Some in the general aviation industry are objecting to President Obama's proposal to eliminate tax breaks for corporate aircraft.
At a Wednesday news conference, Obama said that he backs removing tax incentives encouraging the purchase of corporate jets as part of the solution to cut the deficit.
"Before we ask our seniors to pay more for health care, before we cut our children's education, before we sacrifice our commitment to the research and innovation that will create more jobs in the economy, I think it's only fair to ask an oil company or a corporate jet owner that has done so well to give up that tax break that no other business enjoys," Obama said.
That didn't sit well with general aviation manufacturers.
"It's one of the few exporting industries that we have, with high-value, high-paying jobs," said Shawn Vick, executive vice president at Hawker Beechcraft. "If the focus is on reining in spending in Washington, which programs are not adding value? Why are we electing to damage the manufacturing infrastructure? It just doesn't make sense."
Danielle Boudreau, director of public relations for Bombardier Business Aircraft, emphasized the industry's positive impact.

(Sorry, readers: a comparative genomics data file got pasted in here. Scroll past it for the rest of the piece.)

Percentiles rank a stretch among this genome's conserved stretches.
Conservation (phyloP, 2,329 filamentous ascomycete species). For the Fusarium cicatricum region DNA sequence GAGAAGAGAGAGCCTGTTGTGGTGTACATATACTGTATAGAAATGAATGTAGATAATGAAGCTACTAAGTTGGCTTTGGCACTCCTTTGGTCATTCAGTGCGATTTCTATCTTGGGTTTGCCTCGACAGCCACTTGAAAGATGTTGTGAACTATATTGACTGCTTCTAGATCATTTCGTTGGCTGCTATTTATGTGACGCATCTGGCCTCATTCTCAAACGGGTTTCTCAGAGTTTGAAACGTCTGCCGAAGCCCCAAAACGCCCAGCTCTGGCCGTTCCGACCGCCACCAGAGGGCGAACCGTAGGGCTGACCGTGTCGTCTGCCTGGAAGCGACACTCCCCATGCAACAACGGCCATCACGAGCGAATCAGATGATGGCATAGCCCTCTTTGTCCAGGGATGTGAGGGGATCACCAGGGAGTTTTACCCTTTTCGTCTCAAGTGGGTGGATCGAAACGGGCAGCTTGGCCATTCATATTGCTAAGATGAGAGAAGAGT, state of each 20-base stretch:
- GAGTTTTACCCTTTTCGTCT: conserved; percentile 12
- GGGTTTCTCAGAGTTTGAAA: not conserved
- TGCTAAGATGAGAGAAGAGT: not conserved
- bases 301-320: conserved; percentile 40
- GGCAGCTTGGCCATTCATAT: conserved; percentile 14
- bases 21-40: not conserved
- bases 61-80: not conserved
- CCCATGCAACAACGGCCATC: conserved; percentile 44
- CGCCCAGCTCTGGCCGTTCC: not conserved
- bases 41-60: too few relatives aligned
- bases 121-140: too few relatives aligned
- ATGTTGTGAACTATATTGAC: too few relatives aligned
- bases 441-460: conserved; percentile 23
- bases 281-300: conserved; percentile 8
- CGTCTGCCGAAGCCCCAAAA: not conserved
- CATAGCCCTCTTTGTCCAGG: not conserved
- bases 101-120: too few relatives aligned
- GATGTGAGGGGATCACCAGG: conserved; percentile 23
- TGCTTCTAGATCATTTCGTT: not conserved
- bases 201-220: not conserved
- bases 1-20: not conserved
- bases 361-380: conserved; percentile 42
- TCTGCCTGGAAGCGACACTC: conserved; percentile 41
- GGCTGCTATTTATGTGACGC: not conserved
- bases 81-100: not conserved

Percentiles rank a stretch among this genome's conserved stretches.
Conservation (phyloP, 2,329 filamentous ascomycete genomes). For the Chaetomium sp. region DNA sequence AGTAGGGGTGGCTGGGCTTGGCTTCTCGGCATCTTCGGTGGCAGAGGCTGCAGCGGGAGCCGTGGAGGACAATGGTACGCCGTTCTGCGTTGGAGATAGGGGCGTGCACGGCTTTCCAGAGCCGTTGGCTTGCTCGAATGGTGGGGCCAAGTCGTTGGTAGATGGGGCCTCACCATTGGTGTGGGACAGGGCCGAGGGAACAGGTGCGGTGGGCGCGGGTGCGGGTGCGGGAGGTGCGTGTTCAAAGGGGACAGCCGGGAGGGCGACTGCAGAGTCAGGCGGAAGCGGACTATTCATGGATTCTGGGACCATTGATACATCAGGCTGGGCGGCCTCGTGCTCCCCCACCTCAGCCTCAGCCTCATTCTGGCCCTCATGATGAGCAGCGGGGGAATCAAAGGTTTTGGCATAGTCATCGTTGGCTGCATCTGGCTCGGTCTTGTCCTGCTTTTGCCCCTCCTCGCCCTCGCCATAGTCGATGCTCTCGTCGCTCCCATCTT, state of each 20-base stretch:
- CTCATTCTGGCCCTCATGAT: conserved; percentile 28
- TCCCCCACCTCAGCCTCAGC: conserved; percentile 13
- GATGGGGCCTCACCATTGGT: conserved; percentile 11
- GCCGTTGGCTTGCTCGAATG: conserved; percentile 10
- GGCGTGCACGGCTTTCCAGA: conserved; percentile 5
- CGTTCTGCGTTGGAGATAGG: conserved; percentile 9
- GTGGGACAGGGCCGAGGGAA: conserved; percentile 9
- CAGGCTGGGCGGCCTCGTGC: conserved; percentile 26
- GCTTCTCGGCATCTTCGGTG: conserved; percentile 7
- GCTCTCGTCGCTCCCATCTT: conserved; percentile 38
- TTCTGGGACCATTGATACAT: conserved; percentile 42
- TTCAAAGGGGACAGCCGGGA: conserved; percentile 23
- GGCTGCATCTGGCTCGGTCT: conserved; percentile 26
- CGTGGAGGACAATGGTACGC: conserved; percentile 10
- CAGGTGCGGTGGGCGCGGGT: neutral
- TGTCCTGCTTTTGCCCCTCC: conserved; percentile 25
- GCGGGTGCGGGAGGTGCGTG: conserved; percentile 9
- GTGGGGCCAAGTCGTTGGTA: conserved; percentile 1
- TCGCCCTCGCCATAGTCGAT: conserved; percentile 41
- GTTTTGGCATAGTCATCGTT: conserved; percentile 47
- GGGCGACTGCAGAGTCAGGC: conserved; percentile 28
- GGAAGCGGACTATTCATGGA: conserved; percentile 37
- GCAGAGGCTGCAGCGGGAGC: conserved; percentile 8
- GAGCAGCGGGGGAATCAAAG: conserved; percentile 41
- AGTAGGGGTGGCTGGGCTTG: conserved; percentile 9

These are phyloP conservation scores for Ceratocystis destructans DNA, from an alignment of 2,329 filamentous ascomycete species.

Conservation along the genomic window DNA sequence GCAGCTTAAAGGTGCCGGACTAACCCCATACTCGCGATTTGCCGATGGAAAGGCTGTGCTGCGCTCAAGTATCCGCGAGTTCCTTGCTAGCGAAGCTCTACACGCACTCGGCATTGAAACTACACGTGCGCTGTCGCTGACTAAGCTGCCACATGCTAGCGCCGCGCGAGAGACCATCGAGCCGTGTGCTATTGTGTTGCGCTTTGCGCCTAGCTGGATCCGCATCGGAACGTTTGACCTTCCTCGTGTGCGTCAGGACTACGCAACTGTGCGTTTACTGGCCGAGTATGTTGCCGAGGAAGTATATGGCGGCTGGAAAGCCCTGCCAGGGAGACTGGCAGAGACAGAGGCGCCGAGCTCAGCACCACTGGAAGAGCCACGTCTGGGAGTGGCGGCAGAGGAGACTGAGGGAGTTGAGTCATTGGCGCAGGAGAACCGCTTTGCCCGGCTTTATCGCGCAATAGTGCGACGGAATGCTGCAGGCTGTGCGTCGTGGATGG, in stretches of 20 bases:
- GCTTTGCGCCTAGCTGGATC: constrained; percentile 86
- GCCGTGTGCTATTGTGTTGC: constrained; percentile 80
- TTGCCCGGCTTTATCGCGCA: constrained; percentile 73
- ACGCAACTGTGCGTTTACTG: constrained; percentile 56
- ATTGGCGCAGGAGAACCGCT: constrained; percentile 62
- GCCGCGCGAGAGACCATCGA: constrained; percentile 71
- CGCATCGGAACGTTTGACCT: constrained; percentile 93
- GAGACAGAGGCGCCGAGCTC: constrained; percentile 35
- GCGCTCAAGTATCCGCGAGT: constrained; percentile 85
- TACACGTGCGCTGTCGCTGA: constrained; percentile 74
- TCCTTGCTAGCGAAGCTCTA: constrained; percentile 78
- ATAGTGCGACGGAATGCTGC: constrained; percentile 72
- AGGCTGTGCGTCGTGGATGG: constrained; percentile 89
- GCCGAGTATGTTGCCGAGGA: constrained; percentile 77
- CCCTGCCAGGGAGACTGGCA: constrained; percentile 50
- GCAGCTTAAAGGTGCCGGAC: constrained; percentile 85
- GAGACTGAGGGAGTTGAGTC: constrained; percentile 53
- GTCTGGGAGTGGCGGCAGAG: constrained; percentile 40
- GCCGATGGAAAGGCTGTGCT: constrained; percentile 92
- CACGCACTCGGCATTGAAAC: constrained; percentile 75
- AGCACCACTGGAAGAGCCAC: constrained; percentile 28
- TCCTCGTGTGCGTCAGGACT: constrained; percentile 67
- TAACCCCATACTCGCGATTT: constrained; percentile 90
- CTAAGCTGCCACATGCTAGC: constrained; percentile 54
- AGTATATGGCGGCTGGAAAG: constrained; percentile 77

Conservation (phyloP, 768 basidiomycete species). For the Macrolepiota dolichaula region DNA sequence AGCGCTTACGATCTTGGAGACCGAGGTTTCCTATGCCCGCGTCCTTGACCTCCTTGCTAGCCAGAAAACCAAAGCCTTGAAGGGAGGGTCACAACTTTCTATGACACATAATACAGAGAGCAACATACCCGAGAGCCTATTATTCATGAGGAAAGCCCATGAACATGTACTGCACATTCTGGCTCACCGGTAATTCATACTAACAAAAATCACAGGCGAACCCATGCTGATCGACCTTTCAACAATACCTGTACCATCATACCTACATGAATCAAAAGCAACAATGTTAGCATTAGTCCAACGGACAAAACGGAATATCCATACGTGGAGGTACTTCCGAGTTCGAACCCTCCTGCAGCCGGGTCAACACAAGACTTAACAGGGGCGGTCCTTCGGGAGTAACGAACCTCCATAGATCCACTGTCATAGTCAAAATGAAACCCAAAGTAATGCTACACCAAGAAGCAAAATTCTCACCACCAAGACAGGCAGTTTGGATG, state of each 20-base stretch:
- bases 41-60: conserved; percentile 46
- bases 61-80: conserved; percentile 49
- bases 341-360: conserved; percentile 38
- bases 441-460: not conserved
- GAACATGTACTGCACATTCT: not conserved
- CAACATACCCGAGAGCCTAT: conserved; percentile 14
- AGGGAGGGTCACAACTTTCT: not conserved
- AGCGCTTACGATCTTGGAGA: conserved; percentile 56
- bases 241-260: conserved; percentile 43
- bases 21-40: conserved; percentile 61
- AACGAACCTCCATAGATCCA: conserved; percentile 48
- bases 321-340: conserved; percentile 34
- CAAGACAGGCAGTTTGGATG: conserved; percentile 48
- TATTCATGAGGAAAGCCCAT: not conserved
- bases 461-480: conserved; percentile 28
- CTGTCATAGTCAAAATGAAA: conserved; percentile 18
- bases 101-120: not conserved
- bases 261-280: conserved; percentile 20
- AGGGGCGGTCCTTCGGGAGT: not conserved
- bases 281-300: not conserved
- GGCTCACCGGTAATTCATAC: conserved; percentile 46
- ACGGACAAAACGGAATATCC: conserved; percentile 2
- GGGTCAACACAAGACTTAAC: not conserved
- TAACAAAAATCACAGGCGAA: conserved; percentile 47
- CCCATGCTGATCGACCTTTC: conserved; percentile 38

The industry produces $150 billion economic impact and employs 1.2 million people, according to the General Aviation Manufacturers Association.
"That's huge," Boudreau said. "This is critical stimulus and more and more is being exported internationally out of the U.S."
Peter Bunce, president and CEO of the General Aviation Manufacturers Association, and Tom Buffenbarger, international president of the Machinists union, sent Obama a joint letter in protest.
In the letter, they described themselves as perplexed at the proposal, especially in light of a speech by Secretary of Transportation Ray LaHood during a March visit to Wichita praising the industry for helping the administration meet its goal to double exports within five years.
They said they worried that Obama's remarks were similar to ones he made in 2008 that they said hurt the industry.
"While such talk may appear to some as good politics, the reality is that it hurts one of the leading manufacturing and exporting industries in the United States."